Sunday, November 28, 2010

What should students learn?

Stephen Downes wrote a striking article about "what you need to learn in order to be successful". He lists and describes in some detail ten educational goals. I'll briefly mention them here. You should definitely read the original with all the discussion of these points.

1. How to predict consequences…
2. How to read to understand...
3. How to distinguish truth from fiction
4. How to empathize
5. How to be creative
6. How to communicate clearly
7. How to Learn
8. How to stay healthy
9. How to value yourself
10. How to live meaningfully

I'd say that there are two flaws in this nice article that jumped out at me. One is that the lead to the article is a little irrelevant, it's a reaction to A Guy Kawasaki article about what people should learn in school Steve correctly (in my opnion) points out that Guy is a corporate toady (and an energeticall self-promoting uncreative one at that) but uses him to introduce a very thoughtful piece which I think demeans that article. He does find common ground with Guy that schools don't teach you what you need to succeed which I find to be sort of pile-on school-bashing.  The other flaw in the article is that it seems to assume that teachers are responsible for students education.  What a nice paternalistic view of things that students just have to go to school to be trained by teachers.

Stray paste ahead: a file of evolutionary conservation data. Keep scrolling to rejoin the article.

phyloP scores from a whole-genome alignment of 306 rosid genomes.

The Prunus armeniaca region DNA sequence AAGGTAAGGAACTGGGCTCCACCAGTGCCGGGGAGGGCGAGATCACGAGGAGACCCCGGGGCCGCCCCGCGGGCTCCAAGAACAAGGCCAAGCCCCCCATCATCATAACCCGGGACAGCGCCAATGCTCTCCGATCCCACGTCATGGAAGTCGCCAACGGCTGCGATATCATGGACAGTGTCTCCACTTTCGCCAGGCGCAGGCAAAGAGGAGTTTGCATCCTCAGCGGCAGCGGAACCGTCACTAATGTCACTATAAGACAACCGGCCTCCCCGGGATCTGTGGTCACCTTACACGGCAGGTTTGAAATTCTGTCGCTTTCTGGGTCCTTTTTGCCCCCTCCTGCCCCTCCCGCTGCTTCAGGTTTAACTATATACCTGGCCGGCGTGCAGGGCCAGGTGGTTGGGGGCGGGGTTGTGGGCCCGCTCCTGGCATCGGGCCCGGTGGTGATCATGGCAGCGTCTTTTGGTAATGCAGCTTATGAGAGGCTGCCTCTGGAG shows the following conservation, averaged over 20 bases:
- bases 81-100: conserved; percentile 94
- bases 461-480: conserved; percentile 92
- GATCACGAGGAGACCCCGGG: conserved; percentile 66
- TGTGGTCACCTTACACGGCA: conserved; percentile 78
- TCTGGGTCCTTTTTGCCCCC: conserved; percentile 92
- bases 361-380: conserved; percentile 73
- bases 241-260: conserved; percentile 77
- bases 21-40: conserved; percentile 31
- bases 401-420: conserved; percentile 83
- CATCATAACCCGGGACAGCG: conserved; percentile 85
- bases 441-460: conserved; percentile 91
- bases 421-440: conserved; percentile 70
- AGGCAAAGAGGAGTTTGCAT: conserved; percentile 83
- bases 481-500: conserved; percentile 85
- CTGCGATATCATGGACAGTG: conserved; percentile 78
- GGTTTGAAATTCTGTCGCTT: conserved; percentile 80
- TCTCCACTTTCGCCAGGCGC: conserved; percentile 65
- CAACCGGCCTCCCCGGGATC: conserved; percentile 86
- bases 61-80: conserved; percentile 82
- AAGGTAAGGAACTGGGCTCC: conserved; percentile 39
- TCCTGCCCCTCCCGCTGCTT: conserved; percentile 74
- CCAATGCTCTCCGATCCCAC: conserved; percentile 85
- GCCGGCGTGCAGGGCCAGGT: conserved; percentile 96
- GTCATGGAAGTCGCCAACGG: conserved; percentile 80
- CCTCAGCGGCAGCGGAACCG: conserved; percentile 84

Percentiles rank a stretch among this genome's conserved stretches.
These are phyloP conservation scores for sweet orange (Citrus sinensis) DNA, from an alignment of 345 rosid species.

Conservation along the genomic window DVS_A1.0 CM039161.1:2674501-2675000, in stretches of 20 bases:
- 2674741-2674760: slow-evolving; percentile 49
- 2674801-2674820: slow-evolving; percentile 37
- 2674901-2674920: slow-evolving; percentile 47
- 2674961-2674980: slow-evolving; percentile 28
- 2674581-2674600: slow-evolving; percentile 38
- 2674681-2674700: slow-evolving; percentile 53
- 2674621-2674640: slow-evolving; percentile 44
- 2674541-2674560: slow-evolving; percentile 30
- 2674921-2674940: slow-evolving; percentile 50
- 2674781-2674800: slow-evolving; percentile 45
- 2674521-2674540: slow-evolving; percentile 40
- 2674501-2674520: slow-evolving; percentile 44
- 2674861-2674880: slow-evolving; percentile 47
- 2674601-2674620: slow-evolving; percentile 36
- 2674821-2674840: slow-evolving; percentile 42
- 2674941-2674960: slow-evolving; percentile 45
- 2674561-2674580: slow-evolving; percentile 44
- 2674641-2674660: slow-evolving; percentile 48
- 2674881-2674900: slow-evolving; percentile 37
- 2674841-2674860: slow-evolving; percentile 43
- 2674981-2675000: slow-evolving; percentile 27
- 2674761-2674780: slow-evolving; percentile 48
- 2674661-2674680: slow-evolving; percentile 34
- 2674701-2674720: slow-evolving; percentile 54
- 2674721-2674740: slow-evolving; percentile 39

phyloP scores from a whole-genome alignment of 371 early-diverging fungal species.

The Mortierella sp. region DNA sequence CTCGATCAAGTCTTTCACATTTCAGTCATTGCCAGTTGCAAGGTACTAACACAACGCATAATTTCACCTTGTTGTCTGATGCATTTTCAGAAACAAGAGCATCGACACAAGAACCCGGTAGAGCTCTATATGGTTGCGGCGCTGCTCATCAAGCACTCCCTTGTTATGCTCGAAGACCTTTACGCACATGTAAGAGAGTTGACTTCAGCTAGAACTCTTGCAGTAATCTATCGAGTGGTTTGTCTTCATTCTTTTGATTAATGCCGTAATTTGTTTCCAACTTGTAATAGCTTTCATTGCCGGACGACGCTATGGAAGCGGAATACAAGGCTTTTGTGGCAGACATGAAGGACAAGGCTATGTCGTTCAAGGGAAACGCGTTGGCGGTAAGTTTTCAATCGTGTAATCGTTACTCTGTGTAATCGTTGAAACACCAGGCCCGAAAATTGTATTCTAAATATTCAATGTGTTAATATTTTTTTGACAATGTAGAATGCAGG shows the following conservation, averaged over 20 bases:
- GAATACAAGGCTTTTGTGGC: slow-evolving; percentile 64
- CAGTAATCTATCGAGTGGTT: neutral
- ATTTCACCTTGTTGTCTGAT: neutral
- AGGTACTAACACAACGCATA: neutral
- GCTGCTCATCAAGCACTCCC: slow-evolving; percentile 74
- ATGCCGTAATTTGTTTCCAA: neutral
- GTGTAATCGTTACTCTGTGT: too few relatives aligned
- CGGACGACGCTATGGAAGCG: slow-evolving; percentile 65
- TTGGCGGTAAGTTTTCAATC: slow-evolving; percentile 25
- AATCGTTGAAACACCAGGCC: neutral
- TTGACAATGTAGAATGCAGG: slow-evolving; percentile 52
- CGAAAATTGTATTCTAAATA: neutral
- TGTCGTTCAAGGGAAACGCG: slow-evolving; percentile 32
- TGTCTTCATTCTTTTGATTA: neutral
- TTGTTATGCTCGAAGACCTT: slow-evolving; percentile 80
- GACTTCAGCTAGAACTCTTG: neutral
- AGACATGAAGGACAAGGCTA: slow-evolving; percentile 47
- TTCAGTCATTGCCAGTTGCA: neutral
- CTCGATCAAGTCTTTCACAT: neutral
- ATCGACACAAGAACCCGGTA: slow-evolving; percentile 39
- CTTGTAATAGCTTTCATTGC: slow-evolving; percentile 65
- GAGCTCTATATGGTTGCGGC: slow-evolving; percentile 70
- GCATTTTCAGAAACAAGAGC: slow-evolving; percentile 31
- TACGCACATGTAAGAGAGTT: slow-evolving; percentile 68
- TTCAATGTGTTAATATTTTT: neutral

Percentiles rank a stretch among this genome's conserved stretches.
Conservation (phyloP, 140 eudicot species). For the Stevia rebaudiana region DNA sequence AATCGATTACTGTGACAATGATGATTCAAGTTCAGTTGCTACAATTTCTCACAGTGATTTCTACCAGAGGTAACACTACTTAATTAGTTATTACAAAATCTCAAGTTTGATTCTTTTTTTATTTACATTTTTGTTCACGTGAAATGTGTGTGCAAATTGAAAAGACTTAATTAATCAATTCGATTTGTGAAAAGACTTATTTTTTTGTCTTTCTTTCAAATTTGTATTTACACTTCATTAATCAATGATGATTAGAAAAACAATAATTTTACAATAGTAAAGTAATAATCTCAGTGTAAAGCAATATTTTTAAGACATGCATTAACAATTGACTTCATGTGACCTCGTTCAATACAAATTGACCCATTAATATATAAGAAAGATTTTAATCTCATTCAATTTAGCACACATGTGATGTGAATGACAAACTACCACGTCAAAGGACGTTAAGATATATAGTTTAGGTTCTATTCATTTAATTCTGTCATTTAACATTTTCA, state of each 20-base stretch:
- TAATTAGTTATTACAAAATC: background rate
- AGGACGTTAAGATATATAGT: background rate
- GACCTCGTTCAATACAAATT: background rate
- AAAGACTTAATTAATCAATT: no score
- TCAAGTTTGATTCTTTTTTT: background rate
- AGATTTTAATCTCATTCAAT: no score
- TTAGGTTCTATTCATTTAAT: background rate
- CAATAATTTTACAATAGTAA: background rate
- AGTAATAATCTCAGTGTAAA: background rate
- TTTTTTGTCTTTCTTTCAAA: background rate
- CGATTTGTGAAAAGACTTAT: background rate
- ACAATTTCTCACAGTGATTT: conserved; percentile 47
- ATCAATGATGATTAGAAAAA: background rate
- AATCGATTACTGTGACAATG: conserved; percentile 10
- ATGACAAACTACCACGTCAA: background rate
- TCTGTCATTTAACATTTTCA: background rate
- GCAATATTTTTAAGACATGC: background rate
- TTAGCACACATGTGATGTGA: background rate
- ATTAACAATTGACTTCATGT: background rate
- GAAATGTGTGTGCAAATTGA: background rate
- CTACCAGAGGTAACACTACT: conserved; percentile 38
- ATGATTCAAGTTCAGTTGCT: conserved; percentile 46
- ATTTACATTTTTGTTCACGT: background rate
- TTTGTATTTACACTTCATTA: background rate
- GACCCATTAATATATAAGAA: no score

It certainly doesn't work that way in my world. I preach that the center of education is the student and the parents. The parents take responsibility for thinking through the list of what kids should learn. And students too should think about this early-on and often.

BTW, I learned about this article on what kids should learn from the Online Homeschool Blog.

Wednesday, November 24, 2010

Homeschooling - A thought....

I heard, second hand, of a lady who had trouble getting her kids to go to school. She was pretty lazy. She thought it would be easier to homeschool them than to yell at them every morning and try and get them to go to school.

So she did. She kept at her job. She was a single mom and had to work. She did a little paperwork and bought the kids used textbooks.  She would call from work to make sure that her kids were up and studying. Often they were. Often they weren't. She wasn't that involved and her kids were free to do what they wanted.

Is this an OK situation? Note that one of the kids was 15 and so it was technically legal for the kids to be alone in the house all day.